Apartment prices expected to fall in 2017

Credit: Diliff

Apartment markets in Melbourne and Brisbane are tipped to fall in 2017 thanks to overbuilding and the resulting oversupply in some suburbs.

That’s according to HSBC economist Paul Bloxham.

He sees Melbourne apartment prices falling between 2% and 6%, while Brisbane is expected to see drops of up to 4%.

However, it shouldn’t have an impact on the overall housing market or the economy Mr Bloxham says. The Australian housing market is forecast to see slowing growth of between 2% and 5% in 2017, thanks to 1) tighter lending criteria, 2) strong apartment supply and 3) higher interest rates.

A fourth factor is slowing demand from overseas investors – who face tough criteria to be eligible for a mortgage from Australia’s lenders – with several completely banning loans to borrowers with only foreign income.

Westpac Banking Corp (ASX: WBC) has reportedly become the first of the big four banks to raise rates – on its fixed rate home loans as well as investment loans. That follows several smaller and non-bank lenders raising their rates over the past month or so as we’ve noted here and here.

It won’t be long before Australia and New Zealand Banking Group (ASX: ANZ), Commonwealth Bank of Australia (ASX: CBA) and National Australia Bank Ltd (ASX: NAB) follow Westpac’s lead and raise rates.

Sydney prices are expected to rise between 4% and 6% thanks to population growth and limited signs of oversupply. Detached housing prices are projected to rise generally, with Melbourne seeing between 5% and 6% growth.

But HSBC’s forecasts pale into insignificance when compared to other estimates. AMP Capital’s Shane Oliver is predicting a fall of between 15% and 20% in apartment prices within the next two years.

Melbourne’s CBD and surrounding suburbs are expected to be the hardest hit given the concentration of apartments in those locations, with Brisbane likely to see similar results. Sydney’s apartment construction is more spaced out, so may not experience the same problems as Melbourne and Brisbane.

The unforeseen problems are the second-order effects if apartment prices plunge. Property developers are on the front line, as are apartment investors, but standing right behind them are the banks and other lenders.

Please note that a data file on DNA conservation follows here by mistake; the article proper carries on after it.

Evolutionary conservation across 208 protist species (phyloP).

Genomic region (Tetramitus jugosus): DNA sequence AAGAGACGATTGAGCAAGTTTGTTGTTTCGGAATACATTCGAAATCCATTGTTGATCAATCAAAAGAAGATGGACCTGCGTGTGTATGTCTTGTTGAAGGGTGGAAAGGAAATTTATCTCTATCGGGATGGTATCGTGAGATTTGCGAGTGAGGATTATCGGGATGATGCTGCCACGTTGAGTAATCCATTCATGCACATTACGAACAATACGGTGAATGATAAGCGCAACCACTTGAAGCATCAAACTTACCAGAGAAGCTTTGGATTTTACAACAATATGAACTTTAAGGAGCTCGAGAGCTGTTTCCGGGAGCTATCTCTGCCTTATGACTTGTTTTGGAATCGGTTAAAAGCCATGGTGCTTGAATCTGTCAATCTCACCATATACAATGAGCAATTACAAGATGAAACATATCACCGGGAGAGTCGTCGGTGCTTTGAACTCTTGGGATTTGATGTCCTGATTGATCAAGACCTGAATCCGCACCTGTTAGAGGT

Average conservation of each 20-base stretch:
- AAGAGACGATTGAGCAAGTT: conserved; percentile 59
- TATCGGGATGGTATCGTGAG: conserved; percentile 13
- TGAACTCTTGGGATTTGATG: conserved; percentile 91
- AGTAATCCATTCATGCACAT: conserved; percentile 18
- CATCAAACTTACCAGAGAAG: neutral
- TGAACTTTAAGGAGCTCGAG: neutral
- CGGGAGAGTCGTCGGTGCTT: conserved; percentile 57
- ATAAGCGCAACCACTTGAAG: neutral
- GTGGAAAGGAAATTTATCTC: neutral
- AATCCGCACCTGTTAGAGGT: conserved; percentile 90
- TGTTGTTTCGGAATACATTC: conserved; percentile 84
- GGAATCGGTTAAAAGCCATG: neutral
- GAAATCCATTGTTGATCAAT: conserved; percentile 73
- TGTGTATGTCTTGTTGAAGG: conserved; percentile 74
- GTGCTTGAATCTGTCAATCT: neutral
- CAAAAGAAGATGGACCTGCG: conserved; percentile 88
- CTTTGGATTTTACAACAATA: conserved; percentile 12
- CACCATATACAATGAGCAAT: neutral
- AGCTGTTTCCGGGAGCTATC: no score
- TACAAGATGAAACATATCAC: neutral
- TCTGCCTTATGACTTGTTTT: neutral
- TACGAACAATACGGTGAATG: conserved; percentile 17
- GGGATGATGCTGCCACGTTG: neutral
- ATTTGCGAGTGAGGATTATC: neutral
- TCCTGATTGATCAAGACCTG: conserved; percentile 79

We've just released our #1 dividend pick for 2017. And the winner is...

With its shares up 155% in just the last five years, this 'under the radar' consumer favourite is both a hot growth stock AND our expert's #1 dividend pick for 2017. Now we're pulling back the curtain for you... And all you have to do to discover the name, code and a full analysis is click the link below!

Simply click here to receive your copy of our brand-new FREE report, "The Motley Fool's Top Dividend Stock for 2017."

Motley Fool writer/analyst Mike King doesn't own shares in any companies mentioned. You can follow Mike on Twitter @TMFKinga

The Motley Fool Australia has no position in any of the stocks mentioned. We Fools may not all hold the same opinions, but we all believe that considering a diverse range of insights makes us better investors. The Motley Fool has a disclosure policy. This article contains general investment advice only (under AFSL 400691). Authorised by Bruce Jackson.

Two New Stock Picks Every Month!

Not to alarm you, but you’re about to miss a very important event! Chief Investment Advisor Scott Phillips and his team at Motley Fool Share Advisor are about to reveal their latest official stock recommendation. The premium “buy alert” will be unveiled to members and you can be among the first to act on the tip.

Don’t let this opportunity pass you by – this is your chance to get in early!

Simply enter your email now to find out how you can get instant access.

By clicking this button, you agree to our Terms of Service and Privacy Policy. We will use your email address only to keep you informed about updates to our website and about other products and services we think might interest you. You can unsubscribe from Take Stock at anytime. Please refer to our Financial Services Guide (FSG) for more information.